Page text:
Advertisement
Share

THE MAN WHO WASN’T THERE

What’s good for the Goose (and the Big Easy and Lefty) isn’t good for the grander scheme of things at the Nissan Open.

Tiger Woods isn’t here, which means this weekend’s golf tournament is free of the grip he has held on the last seven PGA Tour events he has entered and it’s wide open for Retief Goosen, Ernie Els, Phil Mickelson and everyone else.

It also means they’re shedding tears in the CBS production truck. When Woods played on Sunday in 2006 the television ratings averaged 3.5, more than double the 1.6 for the non-major events in which he didn’t play.

The International had to fold this year, rendered obsolete like Tower Records, and tournament organizer Jack Vickers said the demise came because Woods hadn’t played there since 1999.

Advertisement

The Nissan Open will continue to attract strong fields (such as this year’s, with 14 of the top 18 players in the world) because players hold the classic Riviera Country Club course in high regard. Ironically, it’s the course that might keep Woods away. This is one course he has never managed to own, and some suspect that’s why he skipped this Nissan Open.

“He wants to keep his streak going -- he has never won here yet,” Goosen told reporters Tuesday. “So that’s clever thinking, actually.”

The transcript said there was laughter. That’s important to note, in case Woods is compiling a hit list.

I don’t think Woods is that worried about protecting the streak. Even he realizes it comes with qualifiers, because he has competed in non-PGA events and lost during it. He’s worried about Jack Nicklaus’ 18 majors more than Byron Nelson’s 11 consecutive PGA Tour wins. He’s so single-minded that after he won at Torrey Pines last month, giving him five victories there and five at Firestone, Woods was asked which one he’d prefer to be at for a tournament-winning putt and he responded: “Augusta.”

On Wednesday, Kevin Na offered another excuse for Tiger’s absence: “I don’t know, maybe the traffic. I was in traffic all week. It’s brutal out here.”

Na added: “I’m sure he will come back next year and play. I’m sure he will win it.”

That’s the thing about Woods -- he’s so good people have confidence in him even at a course that has had his number.

When asked whether Woods’ absence changes his outlook for this tournament Els said: “Yes, absolutely. I mean, whenever Tiger plays he basically shows up with his game and he is effective.”

Advertisement

Els mentioned the deep field that includes Mickelson, Goosen and Adam Scott. Good players all. “But, yes, it makes it a little bit different with Tiger not being here,” Els said.

How’s that for honesty? And to think, I asked him about Woods only because I like the way Els says “Tiger” in his South African accent: “Tiii-ga.”

I’m hoping Els can use Tiger’s absence and his own past success here (he won the Nissan in 1999 and tied for third at the 1995 PGA Championship) to make himself a worthy Woods adversary again.

It was only a couple of years ago that Els was part of the “Big Four,” along with Woods, Mickelson and Vijay Singh. (For a while Goosen was added to the group with his two U.S. Open titles). Singh even surpassed Woods for the No. 1 spot in the world rankings for a while, although Els noted, “the one thing going for Vijay back then is that Tiger was changing his swing,” which is like leading a lap while the fastest car takes a pit stop.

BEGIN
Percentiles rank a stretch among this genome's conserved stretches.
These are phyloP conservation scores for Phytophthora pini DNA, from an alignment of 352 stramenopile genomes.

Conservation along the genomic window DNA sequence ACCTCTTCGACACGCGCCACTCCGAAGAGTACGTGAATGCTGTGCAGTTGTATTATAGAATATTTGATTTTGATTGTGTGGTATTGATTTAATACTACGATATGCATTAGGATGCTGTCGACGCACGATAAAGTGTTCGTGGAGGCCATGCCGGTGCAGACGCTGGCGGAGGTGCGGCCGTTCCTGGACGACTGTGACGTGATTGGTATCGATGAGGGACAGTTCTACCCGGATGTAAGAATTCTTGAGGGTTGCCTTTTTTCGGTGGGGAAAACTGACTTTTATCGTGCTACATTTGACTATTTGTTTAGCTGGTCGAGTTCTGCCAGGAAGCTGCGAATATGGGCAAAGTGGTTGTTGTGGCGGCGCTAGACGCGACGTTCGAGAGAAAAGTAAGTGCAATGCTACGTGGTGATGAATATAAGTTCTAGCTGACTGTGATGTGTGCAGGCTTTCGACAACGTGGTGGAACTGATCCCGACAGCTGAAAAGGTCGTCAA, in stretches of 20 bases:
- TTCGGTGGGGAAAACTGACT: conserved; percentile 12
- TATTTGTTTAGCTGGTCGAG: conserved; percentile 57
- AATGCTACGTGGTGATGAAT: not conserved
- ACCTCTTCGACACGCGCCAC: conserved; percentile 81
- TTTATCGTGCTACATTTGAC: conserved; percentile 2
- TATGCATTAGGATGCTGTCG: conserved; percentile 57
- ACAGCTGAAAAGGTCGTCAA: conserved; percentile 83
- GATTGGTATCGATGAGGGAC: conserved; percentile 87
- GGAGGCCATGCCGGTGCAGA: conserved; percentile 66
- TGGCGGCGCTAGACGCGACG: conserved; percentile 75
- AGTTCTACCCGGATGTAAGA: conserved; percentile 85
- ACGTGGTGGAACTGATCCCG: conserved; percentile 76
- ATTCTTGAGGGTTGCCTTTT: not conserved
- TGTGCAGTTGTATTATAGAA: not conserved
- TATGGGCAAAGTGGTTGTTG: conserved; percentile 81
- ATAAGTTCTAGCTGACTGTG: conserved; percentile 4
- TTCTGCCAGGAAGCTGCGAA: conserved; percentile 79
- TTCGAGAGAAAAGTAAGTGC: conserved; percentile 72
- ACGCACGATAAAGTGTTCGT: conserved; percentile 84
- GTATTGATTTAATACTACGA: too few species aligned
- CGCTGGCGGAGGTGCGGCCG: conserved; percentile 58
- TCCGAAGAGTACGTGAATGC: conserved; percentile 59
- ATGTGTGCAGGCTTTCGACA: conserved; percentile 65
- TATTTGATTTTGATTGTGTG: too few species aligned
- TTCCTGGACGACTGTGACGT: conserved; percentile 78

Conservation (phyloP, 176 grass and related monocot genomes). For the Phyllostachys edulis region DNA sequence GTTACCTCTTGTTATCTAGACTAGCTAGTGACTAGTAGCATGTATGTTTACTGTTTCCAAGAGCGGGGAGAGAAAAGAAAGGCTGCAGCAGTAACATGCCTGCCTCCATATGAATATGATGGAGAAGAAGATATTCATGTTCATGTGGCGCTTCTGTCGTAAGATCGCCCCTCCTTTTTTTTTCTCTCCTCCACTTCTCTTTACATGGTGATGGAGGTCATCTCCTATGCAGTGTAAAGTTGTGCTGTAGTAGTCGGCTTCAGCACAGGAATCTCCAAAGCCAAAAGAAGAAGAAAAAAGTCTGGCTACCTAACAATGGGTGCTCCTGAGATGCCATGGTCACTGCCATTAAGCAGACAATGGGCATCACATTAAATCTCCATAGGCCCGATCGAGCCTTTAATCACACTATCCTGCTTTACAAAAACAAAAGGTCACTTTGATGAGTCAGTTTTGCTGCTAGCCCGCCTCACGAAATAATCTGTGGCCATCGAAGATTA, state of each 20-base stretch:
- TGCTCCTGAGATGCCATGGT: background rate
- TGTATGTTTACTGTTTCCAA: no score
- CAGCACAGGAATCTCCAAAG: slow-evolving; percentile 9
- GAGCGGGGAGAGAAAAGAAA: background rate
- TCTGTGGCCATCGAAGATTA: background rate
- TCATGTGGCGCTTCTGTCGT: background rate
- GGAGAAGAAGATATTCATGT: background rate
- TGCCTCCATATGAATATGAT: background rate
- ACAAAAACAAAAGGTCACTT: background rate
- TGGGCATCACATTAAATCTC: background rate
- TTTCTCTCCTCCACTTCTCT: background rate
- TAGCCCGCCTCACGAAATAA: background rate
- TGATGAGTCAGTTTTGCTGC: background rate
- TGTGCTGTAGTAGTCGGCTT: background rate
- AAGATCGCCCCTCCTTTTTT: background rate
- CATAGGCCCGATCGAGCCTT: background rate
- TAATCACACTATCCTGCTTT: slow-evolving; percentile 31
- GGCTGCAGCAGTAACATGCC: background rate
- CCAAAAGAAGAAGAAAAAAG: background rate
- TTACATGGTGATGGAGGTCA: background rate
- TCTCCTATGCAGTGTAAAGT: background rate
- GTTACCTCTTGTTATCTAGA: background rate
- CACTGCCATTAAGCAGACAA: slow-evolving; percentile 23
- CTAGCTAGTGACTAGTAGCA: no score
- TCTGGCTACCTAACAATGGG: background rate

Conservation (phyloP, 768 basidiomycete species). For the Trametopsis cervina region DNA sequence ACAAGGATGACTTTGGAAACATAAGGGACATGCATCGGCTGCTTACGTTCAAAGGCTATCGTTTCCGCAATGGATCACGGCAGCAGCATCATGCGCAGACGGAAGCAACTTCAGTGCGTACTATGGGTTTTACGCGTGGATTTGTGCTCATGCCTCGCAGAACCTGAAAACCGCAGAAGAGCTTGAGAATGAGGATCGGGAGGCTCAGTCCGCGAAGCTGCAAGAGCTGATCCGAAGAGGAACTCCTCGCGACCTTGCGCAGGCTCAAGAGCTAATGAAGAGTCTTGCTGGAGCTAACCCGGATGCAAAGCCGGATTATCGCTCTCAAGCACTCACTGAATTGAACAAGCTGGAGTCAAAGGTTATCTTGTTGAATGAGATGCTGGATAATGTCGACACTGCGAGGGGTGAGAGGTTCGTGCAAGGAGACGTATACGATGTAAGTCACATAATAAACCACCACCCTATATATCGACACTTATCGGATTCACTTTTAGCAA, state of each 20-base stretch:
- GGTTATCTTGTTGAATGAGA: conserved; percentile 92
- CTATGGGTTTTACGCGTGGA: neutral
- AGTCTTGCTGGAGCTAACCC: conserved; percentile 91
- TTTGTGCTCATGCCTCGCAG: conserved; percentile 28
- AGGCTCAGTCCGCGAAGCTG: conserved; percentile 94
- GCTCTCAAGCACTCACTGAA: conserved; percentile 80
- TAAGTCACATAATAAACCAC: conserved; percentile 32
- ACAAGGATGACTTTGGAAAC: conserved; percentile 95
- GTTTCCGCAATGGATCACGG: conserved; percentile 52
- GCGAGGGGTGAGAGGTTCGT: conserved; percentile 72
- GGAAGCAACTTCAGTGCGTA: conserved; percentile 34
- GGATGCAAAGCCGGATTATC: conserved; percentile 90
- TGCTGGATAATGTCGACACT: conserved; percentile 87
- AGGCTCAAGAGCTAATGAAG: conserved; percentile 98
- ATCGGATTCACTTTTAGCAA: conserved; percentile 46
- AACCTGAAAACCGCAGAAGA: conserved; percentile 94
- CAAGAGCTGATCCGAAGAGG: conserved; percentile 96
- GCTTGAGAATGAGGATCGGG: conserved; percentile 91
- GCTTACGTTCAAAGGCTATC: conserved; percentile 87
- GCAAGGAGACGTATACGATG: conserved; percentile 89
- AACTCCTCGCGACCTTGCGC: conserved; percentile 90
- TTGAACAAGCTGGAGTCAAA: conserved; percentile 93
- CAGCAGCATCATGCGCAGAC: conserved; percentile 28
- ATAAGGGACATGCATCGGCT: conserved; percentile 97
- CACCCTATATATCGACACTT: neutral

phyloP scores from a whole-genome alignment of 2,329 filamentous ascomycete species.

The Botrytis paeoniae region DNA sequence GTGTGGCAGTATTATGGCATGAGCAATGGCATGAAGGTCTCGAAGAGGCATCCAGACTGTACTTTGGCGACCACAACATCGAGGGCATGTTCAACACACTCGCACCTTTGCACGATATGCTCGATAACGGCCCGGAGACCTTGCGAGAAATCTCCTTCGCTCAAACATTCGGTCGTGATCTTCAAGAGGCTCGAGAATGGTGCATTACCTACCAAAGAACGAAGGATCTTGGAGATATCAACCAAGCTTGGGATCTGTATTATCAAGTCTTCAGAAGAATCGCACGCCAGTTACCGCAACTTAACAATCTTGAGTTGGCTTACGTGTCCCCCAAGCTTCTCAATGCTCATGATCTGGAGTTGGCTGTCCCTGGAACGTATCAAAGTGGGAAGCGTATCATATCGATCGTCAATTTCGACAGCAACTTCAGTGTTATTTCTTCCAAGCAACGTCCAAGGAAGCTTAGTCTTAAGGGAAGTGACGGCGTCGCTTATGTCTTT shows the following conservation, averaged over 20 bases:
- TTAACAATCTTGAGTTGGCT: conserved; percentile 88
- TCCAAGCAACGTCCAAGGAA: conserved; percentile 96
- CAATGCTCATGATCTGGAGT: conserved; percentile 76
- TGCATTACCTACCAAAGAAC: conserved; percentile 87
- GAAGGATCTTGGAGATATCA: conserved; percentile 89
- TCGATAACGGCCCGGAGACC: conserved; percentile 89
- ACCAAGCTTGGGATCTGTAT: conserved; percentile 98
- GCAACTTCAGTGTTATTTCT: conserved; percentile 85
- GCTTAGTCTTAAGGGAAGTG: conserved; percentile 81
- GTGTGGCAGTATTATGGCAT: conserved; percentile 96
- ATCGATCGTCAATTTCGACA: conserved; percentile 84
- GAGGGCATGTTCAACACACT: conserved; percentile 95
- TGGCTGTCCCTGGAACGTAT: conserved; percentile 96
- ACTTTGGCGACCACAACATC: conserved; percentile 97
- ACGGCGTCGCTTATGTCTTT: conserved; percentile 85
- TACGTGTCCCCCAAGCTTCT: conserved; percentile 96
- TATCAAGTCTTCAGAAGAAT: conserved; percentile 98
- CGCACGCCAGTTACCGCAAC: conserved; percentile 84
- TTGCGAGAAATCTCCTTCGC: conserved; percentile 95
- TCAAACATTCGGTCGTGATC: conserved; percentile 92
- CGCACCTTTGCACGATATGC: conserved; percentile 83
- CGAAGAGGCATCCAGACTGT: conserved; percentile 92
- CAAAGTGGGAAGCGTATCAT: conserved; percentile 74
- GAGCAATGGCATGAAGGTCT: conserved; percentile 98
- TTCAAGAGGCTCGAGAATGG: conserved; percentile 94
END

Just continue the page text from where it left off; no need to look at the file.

Advertisement

Els, having won the U.S. Open twice and the British Open once, had a trophy collection that stood with any active player whenever Woods left the room.

Then Els tore the anterior cruciate ligament in his left knee in 2005, Mickelson melted down on the 18th hole of last year’s U.S. Open, Singh missed the cut at the British Open and the PGA, and Woods got his groove back.

“Now it’s become just a one-man show again,” Els said. “You know, Tiger just really set the bar again in the last year or so, winning those majors and on the streak now. He is just an unbelievable athlete.

“But hey, I’ve got my own little goals that I want to work at and see how far I can get there.”

Advertisement

At 37, Els should have one more run in him. Golf is the only sport where you can say that with confidence for a man his age; Singh hit his peak in his 40s.

I’m rooting for the Big Easy because in the past he has been on the other side of some of Woods’ best duels. Remember that showdown at Kapalua when they exchanged booming drives and long putts before Woods prevailed in a playoff at the 2000 Mercedes Championships?

I’m also hoping that if I’m exposed to more shots of Els’ smooth swing I’ll somehow adapt it by visual osmosis.

He said his knee injury kept him from putting weight on the leg, messed up his swing and put doubt in his head. But he felt good about the way he finished 2006 and likes where his game is.

Advertisement

This weekend he gets a chance to play in a Tiger-free zone. One fewer golf course hazard to worry about. For now.

“It’s not like Tiger is going to sit back and listen to all of this and not hit another golf ball,” Els said. “He also wants to become better and win more tournaments.

“It’s a huge mountain you’ve got to climb, but that’s what I want to try and do.”

*

Advertisement

J.A. Adande can be reached at j.a.adande@latimes.com. To read more by Adande, go to latimes.com/adandeblog.


Advertisement